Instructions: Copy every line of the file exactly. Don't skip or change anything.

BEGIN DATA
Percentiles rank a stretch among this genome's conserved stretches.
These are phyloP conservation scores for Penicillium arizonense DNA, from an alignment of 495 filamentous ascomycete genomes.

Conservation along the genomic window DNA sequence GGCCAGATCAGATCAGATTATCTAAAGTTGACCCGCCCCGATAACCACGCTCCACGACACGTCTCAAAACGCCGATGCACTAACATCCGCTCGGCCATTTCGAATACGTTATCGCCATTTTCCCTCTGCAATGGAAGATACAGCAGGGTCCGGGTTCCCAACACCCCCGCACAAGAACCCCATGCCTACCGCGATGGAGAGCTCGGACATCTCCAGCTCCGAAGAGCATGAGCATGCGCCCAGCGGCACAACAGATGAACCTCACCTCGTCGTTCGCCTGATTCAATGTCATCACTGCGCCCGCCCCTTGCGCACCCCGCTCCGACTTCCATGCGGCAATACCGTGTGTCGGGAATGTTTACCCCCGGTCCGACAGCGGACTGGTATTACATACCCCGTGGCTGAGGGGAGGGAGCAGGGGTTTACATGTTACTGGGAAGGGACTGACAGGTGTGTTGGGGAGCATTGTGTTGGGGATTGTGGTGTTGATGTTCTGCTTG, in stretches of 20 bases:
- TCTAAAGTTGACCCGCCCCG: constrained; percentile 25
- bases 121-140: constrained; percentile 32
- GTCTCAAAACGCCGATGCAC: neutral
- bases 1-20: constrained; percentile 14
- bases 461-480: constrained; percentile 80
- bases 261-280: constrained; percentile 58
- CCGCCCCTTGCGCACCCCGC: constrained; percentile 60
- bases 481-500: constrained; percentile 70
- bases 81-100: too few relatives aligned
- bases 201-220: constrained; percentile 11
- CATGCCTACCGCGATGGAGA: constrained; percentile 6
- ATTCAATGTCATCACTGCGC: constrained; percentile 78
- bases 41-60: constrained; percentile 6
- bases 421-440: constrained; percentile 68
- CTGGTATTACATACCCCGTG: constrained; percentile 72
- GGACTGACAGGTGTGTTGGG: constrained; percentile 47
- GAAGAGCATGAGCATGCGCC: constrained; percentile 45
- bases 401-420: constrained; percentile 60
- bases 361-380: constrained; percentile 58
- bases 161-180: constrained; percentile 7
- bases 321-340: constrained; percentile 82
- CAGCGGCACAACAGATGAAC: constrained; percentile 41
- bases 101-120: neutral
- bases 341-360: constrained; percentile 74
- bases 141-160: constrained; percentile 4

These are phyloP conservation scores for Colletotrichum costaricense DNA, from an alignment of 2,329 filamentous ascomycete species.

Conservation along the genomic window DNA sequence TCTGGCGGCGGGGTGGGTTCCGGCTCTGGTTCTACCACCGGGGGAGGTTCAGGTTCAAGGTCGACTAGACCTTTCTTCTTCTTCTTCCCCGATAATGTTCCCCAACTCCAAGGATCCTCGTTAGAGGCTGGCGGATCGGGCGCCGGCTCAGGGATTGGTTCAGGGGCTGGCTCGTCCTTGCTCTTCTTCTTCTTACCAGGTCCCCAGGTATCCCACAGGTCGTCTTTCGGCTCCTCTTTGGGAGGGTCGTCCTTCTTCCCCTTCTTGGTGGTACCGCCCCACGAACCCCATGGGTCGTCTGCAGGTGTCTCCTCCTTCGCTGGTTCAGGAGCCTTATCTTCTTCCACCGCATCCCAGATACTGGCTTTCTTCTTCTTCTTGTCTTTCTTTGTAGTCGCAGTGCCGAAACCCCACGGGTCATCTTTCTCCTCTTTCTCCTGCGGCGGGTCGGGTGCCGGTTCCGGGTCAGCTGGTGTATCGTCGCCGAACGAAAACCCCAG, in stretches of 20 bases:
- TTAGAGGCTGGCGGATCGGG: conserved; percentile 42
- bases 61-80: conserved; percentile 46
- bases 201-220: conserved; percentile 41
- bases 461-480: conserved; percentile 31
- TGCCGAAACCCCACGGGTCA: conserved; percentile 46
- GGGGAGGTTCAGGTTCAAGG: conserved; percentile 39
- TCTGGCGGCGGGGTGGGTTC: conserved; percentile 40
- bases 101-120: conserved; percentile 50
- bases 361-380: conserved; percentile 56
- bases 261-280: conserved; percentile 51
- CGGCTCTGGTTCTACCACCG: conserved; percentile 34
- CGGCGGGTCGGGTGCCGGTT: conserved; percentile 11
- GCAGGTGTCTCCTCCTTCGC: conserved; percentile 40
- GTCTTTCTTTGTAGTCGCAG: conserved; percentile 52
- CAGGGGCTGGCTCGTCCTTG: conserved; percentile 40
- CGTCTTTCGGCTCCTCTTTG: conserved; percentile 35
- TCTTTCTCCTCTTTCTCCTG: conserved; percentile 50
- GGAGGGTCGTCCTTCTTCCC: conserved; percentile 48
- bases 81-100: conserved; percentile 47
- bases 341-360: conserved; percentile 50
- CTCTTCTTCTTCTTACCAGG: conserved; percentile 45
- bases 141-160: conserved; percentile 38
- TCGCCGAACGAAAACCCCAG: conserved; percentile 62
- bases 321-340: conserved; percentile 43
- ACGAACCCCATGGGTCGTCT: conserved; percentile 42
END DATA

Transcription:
Percentiles rank a stretch among this genome's conserved stretches.
These are phyloP conservation scores for Penicillium arizonense DNA, from an alignment of 495 filamentous ascomycete genomes.

Conservation along the genomic window DNA sequence GGCCAGATCAGATCAGATTATCTAAAGTTGACCCGCCCCGATAACCACGCTCCACGACACGTCTCAAAACGCCGATGCACTAACATCCGCTCGGCCATTTCGAATACGTTATCGCCATTTTCCCTCTGCAATGGAAGATACAGCAGGGTCCGGGTTCCCAACACCCCCGCACAAGAACCCCATGCCTACCGCGATGGAGAGCTCGGACATCTCCAGCTCCGAAGAGCATGAGCATGCGCCCAGCGGCACAACAGATGAACCTCACCTCGTCGTTCGCCTGATTCAATGTCATCACTGCGCCCGCCCCTTGCGCACCCCGCTCCGACTTCCATGCGGCAATACCGTGTGTCGGGAATGTTTACCCCCGGTCCGACAGCGGACTGGTATTACATACCCCGTGGCTGAGGGGAGGGAGCAGGGGTTTACATGTTACTGGGAAGGGACTGACAGGTGTGTTGGGGAGCATTGTGTTGGGGATTGTGGTGTTGATGTTCTGCTTG, in stretches of 20 bases:
- TCTAAAGTTGACCCGCCCCG: constrained; percentile 25
- bases 121-140: constrained; percentile 32
- GTCTCAAAACGCCGATGCAC: neutral
- bases 1-20: constrained; percentile 14
- bases 461-480: constrained; percentile 80
- bases 261-280: constrained; percentile 58
- CCGCCCCTTGCGCACCCCGC: constrained; percentile 60
- bases 481-500: constrained; percentile 70
- bases 81-100: too few relatives aligned
- bases 201-220: constrained; percentile 11
- CATGCCTACCGCGATGGAGA: constrained; percentile 6
- ATTCAATGTCATCACTGCGC: constrained; percentile 78
- bases 41-60: constrained; percentile 6
- bases 421-440: constrained; percentile 68
- CTGGTATTACATACCCCGTG: constrained; percentile 72
- GGACTGACAGGTGTGTTGGG: constrained; percentile 47
- GAAGAGCATGAGCATGCGCC: constrained; percentile 45
- bases 401-420: constrained; percentile 60
- bases 361-380: constrained; percentile 58
- bases 161-180: constrained; percentile 7
- bases 321-340: constrained; percentile 82
- CAGCGGCACAACAGATGAAC: constrained; percentile 41
- bases 101-120: neutral
- bases 341-360: constrained; percentile 74
- bases 141-160: constrained; percentile 4

These are phyloP conservation scores for Colletotrichum costaricense DNA, from an alignment of 2,329 filamentous ascomycete species.

Conservation along the genomic window DNA sequence TCTGGCGGCGGGGTGGGTTCCGGCTCTGGTTCTACCACCGGGGGAGGTTCAGGTTCAAGGTCGACTAGACCTTTCTTCTTCTTCTTCCCCGATAATGTTCCCCAACTCCAAGGATCCTCGTTAGAGGCTGGCGGATCGGGCGCCGGCTCAGGGATTGGTTCAGGGGCTGGCTCGTCCTTGCTCTTCTTCTTCTTACCAGGTCCCCAGGTATCCCACAGGTCGTCTTTCGGCTCCTCTTTGGGAGGGTCGTCCTTCTTCCCCTTCTTGGTGGTACCGCCCCACGAACCCCATGGGTCGTCTGCAGGTGTCTCCTCCTTCGCTGGTTCAGGAGCCTTATCTTCTTCCACCGCATCCCAGATACTGGCTTTCTTCTTCTTCTTGTCTTTCTTTGTAGTCGCAGTGCCGAAACCCCACGGGTCATCTTTCTCCTCTTTCTCCTGCGGCGGGTCGGGTGCCGGTTCCGGGTCAGCTGGTGTATCGTCGCCGAACGAAAACCCCAG, in stretches of 20 bases:
- TTAGAGGCTGGCGGATCGGG: conserved; percentile 42
- bases 61-80: conserved; percentile 46
- bases 201-220: conserved; percentile 41
- bases 461-480: conserved; percentile 31
- TGCCGAAACCCCACGGGTCA: conserved; percentile 46
- GGGGAGGTTCAGGTTCAAGG: conserved; percentile 39
- TCTGGCGGCGGGGTGGGTTC: conserved; percentile 40
- bases 101-120: conserved; percentile 50
- bases 361-380: conserved; percentile 56
- bases 261-280: conserved; percentile 51
- CGGCTCTGGTTCTACCACCG: conserved; percentile 34
- CGGCGGGTCGGGTGCCGGTT: conserved; percentile 11
- GCAGGTGTCTCCTCCTTCGC: conserved; percentile 40
- GTCTTTCTTTGTAGTCGCAG: conserved; percentile 52
- CAGGGGCTGGCTCGTCCTTG: conserved; percentile 40
- CGTCTTTCGGCTCCTCTTTG: conserved; percentile 35
- TCTTTCTCCTCTTTCTCCTG: conserved; percentile 50
- GGAGGGTCGTCCTTCTTCCC: conserved; percentile 48
- bases 81-100: conserved; percentile 47
- bases 341-360: conserved; percentile 50
- CTCTTCTTCTTCTTACCAGG: conserved; percentile 45
- bases 141-160: conserved; percentile 38
- TCGCCGAACGAAAACCCCAG: conserved; percentile 62
- bases 321-340: conserved; percentile 43
- ACGAACCCCATGGGTCGTCT: conserved; percentile 42